Downhill event may put town on map


They came to Steamboat Springs in helmets and pads that make them look a little like characters from a "Mad Max" movie.

Their clothing is appropriate when you think about it, because some might argue the downhill mountain bikers in this weekend's Storm Peak Thunder event represent the future of mountain biking -- especially here in Steamboat.

The idea of riding a full-suspension bike down the steep slopes of a ski area at breakneck speeds brought hundreds of cyclists to this mountain town.

Sure, we have the Town Challenge mountain biking series. But the downhill event was the most prestigious we've had here since the Mercury Tour faded into the Western sunset several years ago.

Unfortunately, when the Outdoor Life Network turned its attention to that little bike tour in France, the Mercury Tour ceased to exist in the mountains of Northwest Colorado.

But the idea of hosting a mountain bike stage race in Steamboat each summer was cutting edge and well received for several years before organizers pulled out.

Its demise left Steamboat, a world-class mountain biking town, without a world-class race.

Nothing lasts forever.

The good news is the Steamboat Bike Festival seems to be racing to replace the Mercury events. This weekend's professional downhill race could fill a niche.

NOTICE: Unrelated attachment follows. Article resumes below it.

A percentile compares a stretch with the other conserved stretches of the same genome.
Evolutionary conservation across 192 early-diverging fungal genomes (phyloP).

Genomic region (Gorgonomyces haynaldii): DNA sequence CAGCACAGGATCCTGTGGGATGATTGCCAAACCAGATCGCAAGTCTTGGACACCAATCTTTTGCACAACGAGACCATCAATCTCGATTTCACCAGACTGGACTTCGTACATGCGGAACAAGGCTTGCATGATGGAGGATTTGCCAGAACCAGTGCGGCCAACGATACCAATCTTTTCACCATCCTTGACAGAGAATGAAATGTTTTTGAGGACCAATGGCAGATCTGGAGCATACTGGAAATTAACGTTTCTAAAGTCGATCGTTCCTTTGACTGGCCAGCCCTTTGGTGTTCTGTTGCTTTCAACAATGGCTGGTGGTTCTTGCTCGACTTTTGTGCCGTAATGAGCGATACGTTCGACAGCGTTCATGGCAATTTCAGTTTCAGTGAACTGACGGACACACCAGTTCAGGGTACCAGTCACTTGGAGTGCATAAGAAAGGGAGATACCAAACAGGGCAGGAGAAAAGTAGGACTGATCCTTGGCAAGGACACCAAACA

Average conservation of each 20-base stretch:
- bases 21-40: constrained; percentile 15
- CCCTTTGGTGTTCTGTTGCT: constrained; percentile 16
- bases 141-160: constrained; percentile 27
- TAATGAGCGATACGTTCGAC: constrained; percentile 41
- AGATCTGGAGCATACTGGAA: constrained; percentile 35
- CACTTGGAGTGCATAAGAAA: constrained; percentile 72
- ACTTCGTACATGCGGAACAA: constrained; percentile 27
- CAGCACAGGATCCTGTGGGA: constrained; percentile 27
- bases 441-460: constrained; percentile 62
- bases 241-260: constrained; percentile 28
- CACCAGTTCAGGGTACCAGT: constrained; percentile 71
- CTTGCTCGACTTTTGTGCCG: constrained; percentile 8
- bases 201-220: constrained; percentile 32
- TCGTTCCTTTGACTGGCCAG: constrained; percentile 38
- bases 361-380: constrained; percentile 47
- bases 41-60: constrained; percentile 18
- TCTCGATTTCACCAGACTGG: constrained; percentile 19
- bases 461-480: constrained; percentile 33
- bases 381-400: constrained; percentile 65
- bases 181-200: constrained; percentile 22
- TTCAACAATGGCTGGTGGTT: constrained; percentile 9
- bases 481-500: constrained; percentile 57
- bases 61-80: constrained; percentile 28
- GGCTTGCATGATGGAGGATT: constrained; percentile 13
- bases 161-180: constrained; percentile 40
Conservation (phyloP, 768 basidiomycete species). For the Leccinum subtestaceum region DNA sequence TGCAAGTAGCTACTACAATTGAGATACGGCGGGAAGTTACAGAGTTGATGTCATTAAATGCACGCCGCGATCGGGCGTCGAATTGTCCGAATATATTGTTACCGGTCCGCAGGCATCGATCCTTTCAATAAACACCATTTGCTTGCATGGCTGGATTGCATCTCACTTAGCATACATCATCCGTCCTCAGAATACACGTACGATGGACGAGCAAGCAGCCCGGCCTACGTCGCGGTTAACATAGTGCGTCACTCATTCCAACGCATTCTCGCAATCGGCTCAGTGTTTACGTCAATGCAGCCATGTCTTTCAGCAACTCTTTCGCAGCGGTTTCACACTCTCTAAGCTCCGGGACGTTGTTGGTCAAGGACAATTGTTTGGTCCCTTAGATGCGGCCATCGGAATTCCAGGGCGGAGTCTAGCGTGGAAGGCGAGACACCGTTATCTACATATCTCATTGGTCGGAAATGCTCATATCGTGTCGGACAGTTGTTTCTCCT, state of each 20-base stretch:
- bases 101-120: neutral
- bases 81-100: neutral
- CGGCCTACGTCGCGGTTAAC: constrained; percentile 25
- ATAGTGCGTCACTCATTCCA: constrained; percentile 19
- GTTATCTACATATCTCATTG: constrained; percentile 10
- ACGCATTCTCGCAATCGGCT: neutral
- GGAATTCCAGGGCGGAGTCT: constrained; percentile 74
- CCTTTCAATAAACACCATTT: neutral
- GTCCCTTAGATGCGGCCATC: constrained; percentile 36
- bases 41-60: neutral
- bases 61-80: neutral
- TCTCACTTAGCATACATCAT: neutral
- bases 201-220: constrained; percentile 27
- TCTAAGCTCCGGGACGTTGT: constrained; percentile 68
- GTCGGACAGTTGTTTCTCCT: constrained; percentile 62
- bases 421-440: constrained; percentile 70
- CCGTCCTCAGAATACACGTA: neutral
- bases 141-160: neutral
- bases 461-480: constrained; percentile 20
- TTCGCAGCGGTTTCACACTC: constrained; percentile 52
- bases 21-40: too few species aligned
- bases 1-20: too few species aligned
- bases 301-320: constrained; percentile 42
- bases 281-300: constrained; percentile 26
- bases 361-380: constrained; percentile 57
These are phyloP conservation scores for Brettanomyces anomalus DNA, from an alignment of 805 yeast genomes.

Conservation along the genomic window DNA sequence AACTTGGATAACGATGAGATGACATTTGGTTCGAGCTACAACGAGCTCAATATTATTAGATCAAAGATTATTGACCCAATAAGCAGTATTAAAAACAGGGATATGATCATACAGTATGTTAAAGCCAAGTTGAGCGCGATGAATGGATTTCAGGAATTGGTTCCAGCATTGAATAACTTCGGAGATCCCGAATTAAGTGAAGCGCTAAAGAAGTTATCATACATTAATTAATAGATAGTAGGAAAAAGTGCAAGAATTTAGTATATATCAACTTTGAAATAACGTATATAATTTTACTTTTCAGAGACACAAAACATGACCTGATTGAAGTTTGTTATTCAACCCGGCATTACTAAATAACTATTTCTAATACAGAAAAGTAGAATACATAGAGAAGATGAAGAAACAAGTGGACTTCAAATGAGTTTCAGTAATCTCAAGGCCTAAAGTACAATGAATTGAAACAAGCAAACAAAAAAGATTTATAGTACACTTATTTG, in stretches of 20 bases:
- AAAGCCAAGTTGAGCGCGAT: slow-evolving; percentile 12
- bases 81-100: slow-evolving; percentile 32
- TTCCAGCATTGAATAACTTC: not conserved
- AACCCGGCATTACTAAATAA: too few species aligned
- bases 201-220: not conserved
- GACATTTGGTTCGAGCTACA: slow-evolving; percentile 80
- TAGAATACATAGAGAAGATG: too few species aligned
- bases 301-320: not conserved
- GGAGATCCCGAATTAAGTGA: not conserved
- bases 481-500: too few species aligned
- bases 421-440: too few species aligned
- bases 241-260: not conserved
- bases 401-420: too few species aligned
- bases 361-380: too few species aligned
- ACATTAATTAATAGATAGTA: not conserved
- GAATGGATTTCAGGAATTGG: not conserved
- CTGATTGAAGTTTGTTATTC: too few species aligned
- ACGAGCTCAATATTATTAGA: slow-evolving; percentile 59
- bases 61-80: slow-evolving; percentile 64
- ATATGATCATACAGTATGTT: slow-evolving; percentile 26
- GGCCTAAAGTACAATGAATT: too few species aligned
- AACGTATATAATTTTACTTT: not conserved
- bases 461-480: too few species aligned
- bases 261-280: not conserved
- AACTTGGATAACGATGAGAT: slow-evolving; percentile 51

It's just what Steamboat needs to bring back the attention of the mountain biking world.

Sure, the Olympic level athletes may not be on hand, but then how many people have followed the careers of Pavel Tcherkassov or Jimena Florit in the wake of winning the final Mercury Tour titles in August 2000?

What downhill mountain biking brings to Steamboat is a reason to watch the sport again -- not that people here ever stopped watching.

But this discipline is filled with excitement, danger and the upcoming stars of the next big sport.

But don't get me wrong; I'm not expecting every rider to jump on a specialized bike and tear down the trails of the ski area at death-defying speeds. There are a few of us who would prefer to stand along the trails and watch a younger generation break their necks in events such as these.

But by hosting events like the Storm Peak Thunder, Steamboat has stayed in the game. If downhill mountain biking is successful in its bid to be the next big sporting fad, Steamboat will not be left behind.

It also gives this mountain town a chance to ride the new event's momentum back to the top of the mountain biking world.

-- To reach John F. Russell call 871-4209 or e-mail


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